The government has recently announced that thousands of residential properties will be built on public land over the upcoming five years. This will be supported by a £1.2 billion investment to remediate brownfield sites so that they are suitable for construction.
Use of Brownfield Sites
Brownfield sites have long been seen by many parties as ideal for construction projects, and the Campaign to Protect Rural England suggests that more than one million homes could be built on such land.
However, there are also those within the industry who believe the lack of suitable brownfield sites could hamper the government’s house building targets: 30% of respondents to a McBains Cooper survey said that there wasn’t sufficient brownfield land available.
A new brownfield register which will require all local authorities to list their sites and permission in principle should encourage their usage, as developers can easily see if permission is likely to be granted.
Testing Brownfield Sites
Before brownfield land can be built on, there are environmental elements that need to be factored in to determine the exact levels of contaminants in the soil and how these can be dealt with. There is a range of dangerous substances that could be present on the land, and the Environment Agency produced the WM3 consultation document in 2015 to update the guidance on these.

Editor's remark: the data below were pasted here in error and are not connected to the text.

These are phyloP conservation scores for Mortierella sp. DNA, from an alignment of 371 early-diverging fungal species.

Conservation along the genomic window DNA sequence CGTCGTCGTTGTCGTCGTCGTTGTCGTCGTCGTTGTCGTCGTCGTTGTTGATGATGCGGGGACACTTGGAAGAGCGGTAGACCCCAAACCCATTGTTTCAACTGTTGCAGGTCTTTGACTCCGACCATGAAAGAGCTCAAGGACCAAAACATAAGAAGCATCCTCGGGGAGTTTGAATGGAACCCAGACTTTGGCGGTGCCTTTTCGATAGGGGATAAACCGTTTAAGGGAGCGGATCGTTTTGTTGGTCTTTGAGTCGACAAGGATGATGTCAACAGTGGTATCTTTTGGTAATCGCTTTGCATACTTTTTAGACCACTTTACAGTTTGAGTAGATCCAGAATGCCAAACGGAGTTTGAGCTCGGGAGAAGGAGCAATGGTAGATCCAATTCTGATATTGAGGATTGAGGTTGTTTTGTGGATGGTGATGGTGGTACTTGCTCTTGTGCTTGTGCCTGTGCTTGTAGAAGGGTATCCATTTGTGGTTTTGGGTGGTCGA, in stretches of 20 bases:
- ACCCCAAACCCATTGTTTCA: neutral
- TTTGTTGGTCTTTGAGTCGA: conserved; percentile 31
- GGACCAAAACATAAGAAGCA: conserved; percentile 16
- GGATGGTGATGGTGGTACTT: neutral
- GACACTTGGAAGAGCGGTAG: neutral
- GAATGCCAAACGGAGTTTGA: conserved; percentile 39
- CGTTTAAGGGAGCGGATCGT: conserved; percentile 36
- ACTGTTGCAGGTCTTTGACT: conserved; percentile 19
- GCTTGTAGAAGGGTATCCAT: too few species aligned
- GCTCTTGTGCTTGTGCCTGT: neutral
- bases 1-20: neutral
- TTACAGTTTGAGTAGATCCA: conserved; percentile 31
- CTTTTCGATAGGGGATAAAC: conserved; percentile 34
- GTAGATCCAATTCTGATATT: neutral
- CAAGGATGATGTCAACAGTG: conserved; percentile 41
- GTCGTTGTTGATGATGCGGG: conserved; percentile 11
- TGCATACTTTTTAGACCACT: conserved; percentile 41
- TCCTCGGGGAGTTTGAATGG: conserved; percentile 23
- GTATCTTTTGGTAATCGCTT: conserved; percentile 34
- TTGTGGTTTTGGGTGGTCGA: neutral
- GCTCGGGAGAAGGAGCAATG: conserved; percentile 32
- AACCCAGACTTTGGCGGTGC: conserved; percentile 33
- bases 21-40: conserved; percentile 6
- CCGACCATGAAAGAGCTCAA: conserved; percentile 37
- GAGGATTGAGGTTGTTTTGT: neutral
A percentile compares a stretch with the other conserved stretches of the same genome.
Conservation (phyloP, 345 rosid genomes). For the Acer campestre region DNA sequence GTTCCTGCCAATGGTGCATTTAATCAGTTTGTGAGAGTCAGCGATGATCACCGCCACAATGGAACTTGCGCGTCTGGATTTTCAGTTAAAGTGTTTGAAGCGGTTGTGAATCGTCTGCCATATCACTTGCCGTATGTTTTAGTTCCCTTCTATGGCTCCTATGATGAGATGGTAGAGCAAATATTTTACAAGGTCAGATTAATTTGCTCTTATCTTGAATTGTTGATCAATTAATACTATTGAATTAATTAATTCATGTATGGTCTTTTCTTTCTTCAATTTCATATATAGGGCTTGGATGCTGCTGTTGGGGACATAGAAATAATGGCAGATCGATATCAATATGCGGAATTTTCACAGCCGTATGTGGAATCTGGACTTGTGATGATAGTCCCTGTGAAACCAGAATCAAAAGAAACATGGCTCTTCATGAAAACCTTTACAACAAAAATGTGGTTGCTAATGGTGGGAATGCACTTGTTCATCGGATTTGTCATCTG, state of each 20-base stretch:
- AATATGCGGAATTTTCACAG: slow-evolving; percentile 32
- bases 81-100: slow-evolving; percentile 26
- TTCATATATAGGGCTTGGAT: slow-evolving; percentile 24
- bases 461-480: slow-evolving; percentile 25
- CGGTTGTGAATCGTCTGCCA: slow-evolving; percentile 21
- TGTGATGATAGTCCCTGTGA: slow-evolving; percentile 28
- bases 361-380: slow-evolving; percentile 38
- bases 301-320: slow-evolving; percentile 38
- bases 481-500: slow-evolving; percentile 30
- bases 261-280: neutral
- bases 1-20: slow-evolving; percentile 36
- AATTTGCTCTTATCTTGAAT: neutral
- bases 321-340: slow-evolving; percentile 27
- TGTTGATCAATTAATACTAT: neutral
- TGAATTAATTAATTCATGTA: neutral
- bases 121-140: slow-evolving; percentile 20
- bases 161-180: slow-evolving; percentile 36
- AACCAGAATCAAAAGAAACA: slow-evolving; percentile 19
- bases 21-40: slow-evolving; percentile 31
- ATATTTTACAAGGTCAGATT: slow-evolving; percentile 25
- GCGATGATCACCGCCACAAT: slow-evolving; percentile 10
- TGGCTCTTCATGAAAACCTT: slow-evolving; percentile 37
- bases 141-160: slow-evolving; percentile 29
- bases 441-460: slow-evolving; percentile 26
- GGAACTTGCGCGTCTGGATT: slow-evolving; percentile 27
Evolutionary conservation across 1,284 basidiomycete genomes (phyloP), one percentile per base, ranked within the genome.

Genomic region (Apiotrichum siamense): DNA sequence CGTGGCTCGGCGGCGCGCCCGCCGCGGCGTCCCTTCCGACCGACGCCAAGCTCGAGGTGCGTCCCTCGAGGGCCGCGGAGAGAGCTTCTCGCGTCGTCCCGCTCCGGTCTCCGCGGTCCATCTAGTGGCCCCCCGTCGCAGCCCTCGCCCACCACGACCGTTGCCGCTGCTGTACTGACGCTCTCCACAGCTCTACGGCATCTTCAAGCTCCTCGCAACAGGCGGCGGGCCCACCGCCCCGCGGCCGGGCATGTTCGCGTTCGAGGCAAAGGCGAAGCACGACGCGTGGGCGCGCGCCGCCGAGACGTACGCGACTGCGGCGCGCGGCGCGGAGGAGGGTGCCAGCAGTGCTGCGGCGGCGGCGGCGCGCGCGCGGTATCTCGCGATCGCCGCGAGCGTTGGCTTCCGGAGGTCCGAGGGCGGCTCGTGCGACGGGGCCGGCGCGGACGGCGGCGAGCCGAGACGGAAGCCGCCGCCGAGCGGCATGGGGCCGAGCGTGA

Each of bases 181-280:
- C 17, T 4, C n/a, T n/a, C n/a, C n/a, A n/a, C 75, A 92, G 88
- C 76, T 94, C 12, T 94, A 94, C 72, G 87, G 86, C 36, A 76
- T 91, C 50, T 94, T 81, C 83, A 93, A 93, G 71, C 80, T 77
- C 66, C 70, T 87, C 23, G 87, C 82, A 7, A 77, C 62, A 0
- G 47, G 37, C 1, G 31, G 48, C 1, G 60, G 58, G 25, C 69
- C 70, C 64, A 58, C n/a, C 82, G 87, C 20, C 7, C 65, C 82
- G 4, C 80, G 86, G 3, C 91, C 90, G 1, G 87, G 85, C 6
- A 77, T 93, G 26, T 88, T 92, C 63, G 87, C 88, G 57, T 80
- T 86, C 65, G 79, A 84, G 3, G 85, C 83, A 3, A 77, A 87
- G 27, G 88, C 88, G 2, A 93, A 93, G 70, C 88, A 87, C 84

Land remediation specialists such as http://www.ashremediation.co.uk/ can work with home builders to assess the brownfield land and test for potential hazards. These could include Persistent Organic Pollutants (POPs), which are toxic chemicals that can have a number of safety, health and ecological concerns – in the worst-case scenario they can result in death.
A number of pollutants fall under the classification of POPs, with furans and dioxins seen as some of those that are most dangerous. They can be created during industrial processes and are particularly prevalent on sites that were previously used for chemical or manufacturing waste storage.
It’s vital that the appropriate tests are conducted on soil samples from brownfield land to ensure that the results are reliable and accurate. More sophisticated tests are now carried out using comprehensive techniques so that brownfield land can be deemed safe.
The technology behind remediation is constantly developing, and house builders can take advantage of the innovations to increase development on brownfield sites and help to solve the housing crisis.